Tillis Co-sponsors Legislation To Reverse IRS Monitoring Of Small Businesses

Bill would strike the Biden Administration’s intrusive American Rescue Plan provision requiring thousands of small businesses to provide their personal information to the IRS

WASHINGTON, D.C. – U.S. Senator Thom Tillis (R-NC) and a group of Republican senators have introduced the Stop the Nosy Obsession with Online Payments to strike the tax code provision inserted by the Biden Administration in the American Rescue Plan (ARP) that requires third-party payment platforms to report businesses’ gross transaction volumes totaling more than $600 to the Internal Revenue Service (IRS).

Prior to the ARP, payment providers were only required to report information when a payee had over 200 commercial transactions per year that exceeded $20,000. As a result of the new provision, thousands of small businesses will have to fill out 1099-Ks to provide their personal information to the IRS, despite the IRS’ poor history of safeguarding Americans’ personal data.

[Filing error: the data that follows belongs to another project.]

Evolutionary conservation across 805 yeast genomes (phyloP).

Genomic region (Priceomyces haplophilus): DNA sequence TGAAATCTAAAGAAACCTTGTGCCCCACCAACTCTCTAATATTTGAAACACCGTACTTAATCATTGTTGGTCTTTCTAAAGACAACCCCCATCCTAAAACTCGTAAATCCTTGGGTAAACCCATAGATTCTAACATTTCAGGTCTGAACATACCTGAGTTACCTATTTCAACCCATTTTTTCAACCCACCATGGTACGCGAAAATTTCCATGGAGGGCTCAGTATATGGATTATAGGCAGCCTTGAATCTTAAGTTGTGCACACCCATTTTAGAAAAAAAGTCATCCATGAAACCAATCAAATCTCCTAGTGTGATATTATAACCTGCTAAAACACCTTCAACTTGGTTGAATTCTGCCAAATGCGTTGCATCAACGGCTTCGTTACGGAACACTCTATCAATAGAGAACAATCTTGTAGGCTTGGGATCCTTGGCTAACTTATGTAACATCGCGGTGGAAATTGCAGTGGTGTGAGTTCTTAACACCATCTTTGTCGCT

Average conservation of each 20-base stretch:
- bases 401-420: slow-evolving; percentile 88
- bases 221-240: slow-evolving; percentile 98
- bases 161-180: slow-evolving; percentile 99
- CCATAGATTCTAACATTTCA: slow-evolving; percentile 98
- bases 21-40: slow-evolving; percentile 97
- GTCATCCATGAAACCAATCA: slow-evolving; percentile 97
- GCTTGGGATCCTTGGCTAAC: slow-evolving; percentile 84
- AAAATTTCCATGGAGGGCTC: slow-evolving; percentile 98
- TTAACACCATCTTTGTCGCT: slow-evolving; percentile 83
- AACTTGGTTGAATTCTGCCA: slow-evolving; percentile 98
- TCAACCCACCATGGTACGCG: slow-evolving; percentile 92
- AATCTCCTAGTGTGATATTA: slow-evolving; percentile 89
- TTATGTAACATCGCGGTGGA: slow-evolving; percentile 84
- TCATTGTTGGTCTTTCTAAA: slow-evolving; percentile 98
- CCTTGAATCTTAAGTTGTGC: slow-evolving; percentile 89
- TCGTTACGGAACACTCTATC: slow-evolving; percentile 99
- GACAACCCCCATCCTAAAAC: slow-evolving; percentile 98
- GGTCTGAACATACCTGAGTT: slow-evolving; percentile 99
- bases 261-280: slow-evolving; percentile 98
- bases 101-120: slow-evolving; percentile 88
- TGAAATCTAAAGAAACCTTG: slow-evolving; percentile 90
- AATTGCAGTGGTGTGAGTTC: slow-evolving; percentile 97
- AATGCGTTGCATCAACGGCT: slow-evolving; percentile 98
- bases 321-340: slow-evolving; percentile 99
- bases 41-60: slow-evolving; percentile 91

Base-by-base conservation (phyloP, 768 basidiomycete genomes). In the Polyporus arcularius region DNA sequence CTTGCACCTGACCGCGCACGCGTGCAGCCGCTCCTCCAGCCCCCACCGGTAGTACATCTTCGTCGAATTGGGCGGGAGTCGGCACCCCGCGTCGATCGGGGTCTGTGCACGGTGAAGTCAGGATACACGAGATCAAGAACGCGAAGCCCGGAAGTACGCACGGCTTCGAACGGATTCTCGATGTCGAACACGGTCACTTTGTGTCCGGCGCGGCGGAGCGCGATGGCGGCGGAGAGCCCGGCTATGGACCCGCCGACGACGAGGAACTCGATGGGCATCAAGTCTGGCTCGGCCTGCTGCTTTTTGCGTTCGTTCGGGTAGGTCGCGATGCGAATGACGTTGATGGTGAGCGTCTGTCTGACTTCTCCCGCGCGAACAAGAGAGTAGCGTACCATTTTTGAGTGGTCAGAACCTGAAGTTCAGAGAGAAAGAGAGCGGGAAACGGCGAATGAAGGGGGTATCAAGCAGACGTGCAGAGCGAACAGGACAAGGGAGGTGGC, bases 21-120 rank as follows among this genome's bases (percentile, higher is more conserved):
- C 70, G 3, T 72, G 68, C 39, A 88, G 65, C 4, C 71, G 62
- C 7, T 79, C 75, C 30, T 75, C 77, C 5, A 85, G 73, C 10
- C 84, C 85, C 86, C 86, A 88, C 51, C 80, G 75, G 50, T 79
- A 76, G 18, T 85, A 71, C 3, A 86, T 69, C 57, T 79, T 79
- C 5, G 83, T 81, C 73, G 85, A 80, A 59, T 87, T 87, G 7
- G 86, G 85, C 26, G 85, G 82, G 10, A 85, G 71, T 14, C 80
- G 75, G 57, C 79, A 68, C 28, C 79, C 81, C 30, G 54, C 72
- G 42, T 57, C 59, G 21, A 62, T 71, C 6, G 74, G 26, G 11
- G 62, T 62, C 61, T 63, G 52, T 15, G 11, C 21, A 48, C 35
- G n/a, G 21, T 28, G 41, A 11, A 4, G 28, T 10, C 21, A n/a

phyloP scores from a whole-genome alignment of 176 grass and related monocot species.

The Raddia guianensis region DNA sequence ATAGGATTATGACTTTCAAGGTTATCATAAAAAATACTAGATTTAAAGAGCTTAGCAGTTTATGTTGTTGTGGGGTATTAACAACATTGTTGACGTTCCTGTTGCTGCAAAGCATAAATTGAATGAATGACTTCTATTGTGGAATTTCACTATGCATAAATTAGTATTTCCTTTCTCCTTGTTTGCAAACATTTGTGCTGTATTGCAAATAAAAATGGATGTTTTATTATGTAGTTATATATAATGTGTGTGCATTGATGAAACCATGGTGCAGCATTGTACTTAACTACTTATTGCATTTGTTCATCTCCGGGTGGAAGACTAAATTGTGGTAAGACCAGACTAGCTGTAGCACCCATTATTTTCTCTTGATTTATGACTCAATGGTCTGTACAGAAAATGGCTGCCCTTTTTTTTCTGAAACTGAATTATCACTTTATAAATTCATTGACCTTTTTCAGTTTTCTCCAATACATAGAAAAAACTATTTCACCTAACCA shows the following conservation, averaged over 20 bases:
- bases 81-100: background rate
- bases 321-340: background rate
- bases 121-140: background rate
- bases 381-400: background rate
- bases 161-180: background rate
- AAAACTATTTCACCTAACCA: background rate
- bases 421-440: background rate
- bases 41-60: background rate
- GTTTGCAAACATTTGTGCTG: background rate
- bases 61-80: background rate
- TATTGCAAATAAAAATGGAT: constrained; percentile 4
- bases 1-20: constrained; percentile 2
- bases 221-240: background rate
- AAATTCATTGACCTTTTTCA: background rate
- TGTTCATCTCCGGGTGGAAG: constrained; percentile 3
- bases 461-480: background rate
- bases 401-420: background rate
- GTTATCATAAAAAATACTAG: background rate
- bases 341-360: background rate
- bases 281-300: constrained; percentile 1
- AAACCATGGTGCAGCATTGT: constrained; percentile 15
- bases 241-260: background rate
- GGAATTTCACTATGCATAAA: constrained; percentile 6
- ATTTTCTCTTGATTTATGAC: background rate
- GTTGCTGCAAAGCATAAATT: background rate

“The Democratic Party’s obsession with granting the IRS the ability to track every transaction from small businesses and individuals is a gross overreach,” said Senator Tillis. “This legislation would strike the provision Democrats included in their partisan American Rescue Plan and reduce burdensome regulations on small businesses across the country.”

Last year, Tillis joined several of his Republican colleagues in introducing the “Prohibiting IRS Financial Surveillance Act,” a bill to prevent the IRS from implementing Democrats’ plan to give the agency access to transaction information of virtually every American.


  • Earlier this month, the Washington Examiner reported that third-party payment processors, like Venmo and PayPal, will be required to report these business transactions. 
  • Over the past year, Democrats have used the IRS to target conservative political organizations and wealthy Americans to further their political agenda. 
  • Although the effort ultimately failed, the Biden Administration attempted to force banks to report data on all bank accounts with more than $600 in annual transactions, which would have allowed them to pry even further into Americans’ lives.